This is the second post in a 3-part series on “Concepts of Leadership from 3 Soccer Coaches.” To view the first post in the series, go here.
A few years later I found myself back in the states and coaching a high school team. It was a small private school, not entirely unlike those for whom I’d felt pity in high school. The school wasn’t known for its soccer program, their best record up to that point being a .500 season. And never before had they earned entry into the district tournament, much less won a match in that tournament. But they were a great group of guys who enjoyed the game and were willing to be coached. In just a few years they would turn an entire soccer program around. I want to reflect on the team’s coaching staff in an attempt to address concepts of leadership; however, I don’t want to take away from the players themselves. And I especially don’t want to take credit for their accomplishments — but prefer to view the team’s success as just that: the success of a team, which is necessarily comprised of both players and staff.
In our first season with a new strategy for play, the team finished .500, tying the previous school record. What was amazing, though, was the trust they placed in a new coaching staff. We asked them to give up goal-scoring opportunities in order to become competent in a different type of play. And they did. The team learned to value ball possession over attempts to be in front of the goal, and they began to play into “unimportant” space in order to create space where they wanted and needed it most. In essence they were learning to play beautiful soccer. But that season they lost matches for it. There were several games which those guys could have (and would have) won had they played long balls and concentrated only on scoring goals. But instead they trusted a coaching staff who explained that our new style of play would benefit them in the future.
In the second season, ball possession led to scoring goals, and playing into space became winning games. There were still a few breakdowns and disappointments, and the team wasn’t perfect, but they made the district tournament at the end of the season. And advanced to the region. And then on to sub-state. That small, private school had the only single-A soccer team in the state to finish in the top 16. And they did it playing really beautiful soccer. I’m still proud of what those guys accomplished, and even more of the way in which they accomplished it: grabbing hold of a vision for better play, working hard to accomplish their goals, and performing as a team.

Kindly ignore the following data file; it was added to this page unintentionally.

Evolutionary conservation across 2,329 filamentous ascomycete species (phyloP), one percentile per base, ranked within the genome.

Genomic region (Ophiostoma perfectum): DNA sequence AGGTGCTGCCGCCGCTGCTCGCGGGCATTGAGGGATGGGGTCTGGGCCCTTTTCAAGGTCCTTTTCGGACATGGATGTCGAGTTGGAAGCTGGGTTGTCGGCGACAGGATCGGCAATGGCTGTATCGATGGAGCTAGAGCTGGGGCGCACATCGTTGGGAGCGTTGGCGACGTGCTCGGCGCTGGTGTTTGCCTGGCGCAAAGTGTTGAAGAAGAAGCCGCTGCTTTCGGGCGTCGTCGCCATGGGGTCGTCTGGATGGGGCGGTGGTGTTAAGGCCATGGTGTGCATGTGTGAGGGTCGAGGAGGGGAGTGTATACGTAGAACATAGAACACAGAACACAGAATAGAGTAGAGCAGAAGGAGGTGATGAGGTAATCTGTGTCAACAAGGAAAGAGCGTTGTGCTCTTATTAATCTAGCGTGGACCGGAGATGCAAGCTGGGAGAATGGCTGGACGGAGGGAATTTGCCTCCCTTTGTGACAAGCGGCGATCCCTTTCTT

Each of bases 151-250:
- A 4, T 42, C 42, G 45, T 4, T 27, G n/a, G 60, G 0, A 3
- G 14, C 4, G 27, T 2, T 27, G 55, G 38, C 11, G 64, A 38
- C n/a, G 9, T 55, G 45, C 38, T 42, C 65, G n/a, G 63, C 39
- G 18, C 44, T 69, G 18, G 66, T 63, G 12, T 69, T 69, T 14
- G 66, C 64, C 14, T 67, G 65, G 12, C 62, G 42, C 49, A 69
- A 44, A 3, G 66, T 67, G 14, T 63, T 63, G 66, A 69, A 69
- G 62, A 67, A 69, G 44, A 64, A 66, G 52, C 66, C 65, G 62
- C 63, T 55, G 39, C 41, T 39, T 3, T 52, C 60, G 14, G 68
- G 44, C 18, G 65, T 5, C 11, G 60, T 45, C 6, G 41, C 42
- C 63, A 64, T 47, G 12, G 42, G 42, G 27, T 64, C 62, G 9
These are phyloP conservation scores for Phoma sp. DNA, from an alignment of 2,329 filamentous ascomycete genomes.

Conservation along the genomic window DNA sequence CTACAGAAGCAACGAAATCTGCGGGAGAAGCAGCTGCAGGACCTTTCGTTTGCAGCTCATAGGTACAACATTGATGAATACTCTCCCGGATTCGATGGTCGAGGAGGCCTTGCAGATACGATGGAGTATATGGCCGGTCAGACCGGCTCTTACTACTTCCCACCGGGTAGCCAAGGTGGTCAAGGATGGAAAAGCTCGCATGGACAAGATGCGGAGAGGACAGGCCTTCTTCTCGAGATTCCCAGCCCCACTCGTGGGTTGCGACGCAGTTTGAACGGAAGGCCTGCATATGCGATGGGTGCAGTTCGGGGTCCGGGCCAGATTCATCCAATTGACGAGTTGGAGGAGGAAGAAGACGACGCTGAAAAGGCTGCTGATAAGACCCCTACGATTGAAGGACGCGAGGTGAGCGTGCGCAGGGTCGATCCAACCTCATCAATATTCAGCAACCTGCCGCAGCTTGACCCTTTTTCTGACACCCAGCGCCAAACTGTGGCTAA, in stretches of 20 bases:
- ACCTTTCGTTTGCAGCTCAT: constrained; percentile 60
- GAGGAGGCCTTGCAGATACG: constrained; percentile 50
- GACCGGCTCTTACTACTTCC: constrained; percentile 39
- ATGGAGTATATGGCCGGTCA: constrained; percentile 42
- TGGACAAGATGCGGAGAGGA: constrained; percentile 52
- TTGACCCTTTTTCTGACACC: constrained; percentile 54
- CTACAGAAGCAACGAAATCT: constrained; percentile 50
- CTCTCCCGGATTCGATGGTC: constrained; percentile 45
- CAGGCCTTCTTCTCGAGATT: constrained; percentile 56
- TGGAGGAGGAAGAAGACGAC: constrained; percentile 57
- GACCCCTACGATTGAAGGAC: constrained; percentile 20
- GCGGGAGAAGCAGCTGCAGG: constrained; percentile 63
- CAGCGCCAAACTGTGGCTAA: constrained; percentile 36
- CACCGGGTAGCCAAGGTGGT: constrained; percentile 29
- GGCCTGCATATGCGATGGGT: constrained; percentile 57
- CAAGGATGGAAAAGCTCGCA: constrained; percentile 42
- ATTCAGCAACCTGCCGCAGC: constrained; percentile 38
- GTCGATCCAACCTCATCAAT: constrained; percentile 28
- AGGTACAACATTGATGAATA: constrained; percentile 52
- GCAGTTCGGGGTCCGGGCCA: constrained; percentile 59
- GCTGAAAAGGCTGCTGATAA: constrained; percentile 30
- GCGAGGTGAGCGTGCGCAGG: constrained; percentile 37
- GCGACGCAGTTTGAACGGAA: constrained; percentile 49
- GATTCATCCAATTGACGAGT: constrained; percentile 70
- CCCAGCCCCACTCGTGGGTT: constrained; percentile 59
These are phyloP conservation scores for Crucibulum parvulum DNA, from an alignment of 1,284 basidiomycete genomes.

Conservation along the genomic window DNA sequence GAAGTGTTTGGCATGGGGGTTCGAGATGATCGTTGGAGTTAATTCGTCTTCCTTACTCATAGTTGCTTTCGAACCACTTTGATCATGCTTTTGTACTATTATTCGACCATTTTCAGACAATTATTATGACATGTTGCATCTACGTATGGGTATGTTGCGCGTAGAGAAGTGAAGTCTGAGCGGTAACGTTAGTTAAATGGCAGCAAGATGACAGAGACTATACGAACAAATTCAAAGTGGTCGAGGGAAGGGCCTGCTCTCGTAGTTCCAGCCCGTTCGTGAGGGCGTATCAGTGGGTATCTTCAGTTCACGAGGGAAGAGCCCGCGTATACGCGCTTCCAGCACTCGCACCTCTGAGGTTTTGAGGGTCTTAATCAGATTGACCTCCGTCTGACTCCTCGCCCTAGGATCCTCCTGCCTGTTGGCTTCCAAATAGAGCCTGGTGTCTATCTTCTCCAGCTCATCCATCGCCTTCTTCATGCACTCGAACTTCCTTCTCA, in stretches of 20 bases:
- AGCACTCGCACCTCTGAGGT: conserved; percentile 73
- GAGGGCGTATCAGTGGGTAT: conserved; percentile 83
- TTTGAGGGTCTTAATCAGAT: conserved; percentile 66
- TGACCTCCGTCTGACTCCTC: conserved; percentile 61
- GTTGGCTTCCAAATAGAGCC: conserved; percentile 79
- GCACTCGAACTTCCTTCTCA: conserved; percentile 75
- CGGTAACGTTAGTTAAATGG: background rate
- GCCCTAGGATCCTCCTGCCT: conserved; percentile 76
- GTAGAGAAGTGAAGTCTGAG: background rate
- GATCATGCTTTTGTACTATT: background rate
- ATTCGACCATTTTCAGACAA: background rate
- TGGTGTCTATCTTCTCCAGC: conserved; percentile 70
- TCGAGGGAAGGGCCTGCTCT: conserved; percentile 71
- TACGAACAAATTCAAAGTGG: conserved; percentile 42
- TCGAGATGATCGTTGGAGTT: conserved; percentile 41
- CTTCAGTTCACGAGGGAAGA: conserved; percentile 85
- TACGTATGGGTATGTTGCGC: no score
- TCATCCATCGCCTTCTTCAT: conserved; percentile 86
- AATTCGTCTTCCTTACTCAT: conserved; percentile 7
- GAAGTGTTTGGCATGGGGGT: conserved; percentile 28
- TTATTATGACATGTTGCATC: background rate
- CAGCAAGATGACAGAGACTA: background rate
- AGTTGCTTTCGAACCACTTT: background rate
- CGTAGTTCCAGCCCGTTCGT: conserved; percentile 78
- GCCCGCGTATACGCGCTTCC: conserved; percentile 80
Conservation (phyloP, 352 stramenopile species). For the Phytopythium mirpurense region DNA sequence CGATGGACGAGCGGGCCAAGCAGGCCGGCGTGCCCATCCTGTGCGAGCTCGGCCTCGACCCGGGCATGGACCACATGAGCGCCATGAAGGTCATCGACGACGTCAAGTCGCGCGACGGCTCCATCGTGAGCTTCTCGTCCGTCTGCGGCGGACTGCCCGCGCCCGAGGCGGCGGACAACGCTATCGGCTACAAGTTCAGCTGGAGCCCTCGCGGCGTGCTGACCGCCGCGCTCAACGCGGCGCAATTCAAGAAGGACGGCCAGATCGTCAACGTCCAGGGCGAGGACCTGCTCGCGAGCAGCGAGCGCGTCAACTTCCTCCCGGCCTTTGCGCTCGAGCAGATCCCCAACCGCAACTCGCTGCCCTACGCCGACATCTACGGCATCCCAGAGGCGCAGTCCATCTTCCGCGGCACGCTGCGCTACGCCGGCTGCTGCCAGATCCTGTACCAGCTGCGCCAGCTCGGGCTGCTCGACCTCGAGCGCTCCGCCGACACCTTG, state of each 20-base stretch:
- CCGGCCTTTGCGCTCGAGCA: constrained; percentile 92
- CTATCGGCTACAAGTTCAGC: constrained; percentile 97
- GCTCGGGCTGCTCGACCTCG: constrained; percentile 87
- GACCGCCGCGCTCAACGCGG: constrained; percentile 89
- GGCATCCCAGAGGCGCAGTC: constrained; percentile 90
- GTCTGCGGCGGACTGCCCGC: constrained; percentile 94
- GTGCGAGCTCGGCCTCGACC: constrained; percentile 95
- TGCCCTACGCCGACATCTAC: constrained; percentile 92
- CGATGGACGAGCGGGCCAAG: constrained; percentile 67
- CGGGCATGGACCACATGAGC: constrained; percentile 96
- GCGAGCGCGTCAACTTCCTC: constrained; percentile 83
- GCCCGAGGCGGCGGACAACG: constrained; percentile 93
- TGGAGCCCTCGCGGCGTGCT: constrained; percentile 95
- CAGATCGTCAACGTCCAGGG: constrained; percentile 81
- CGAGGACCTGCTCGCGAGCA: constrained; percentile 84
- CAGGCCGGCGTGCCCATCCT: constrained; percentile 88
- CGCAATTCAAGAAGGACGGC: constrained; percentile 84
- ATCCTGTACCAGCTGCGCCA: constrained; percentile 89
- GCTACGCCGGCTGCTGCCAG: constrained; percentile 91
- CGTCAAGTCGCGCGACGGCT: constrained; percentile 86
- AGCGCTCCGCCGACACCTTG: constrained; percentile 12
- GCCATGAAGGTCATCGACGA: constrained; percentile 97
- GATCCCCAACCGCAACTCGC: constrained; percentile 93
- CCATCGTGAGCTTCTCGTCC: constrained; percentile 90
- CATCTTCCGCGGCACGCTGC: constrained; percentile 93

The Coaching Staff
David Robinson is brilliant. He just understands things. He grasps new concepts easily and adapts them well to the circumstances at hand. I wish I had his ability to apply intellect to any given situation. I also wish I had his ability to fly airplanes, but that’s a different story. David played soccer all his life (all three of the coaches did). David was also a referee for many years, and I’m convinced that’s where much of his knowledge of the game was founded. I first met David when I was coaching against his high school team — while he was in high school. I especially noticed David because, after playing in the varsity match, he changed shirts and refereed the junior varsity match. Even as a student, David had a grasp of the game many coaches don’t possess. And he appreciated the rules and concepts involved. The tall, lanky 17-year old was knowledgeable and fair, even though it was his own teammates playing in the match he was reffing. He was responsible as a young man, and is only much more so today. David is able to think clearly in most every situation and rarely allows his feelings to take over. David is the kind of guy that everyone likes to be around, and whose advice everyone knows to take seriously.
David was the intellect on our coaching staff. I’m not belittling Keith or myself, or suggesting we didn’t understand the game, but I’m convinced David understood the game on a deeper level. When I would be excited about an idea, David would call me back to center, asking me how it played into our larger strategy. He often did this without words. His presence alone could encourage me to think through things before I said them. David had great ideas for methods of play, formations on the field, and positioning of players. He also assessed individual players’ strengths and weaknesses well, and was able to practically apply his findings to our team’s overall strategy. He could be a little wordy in the explanations he offered the team, but it was only because there was too much smart stuff going on in his head.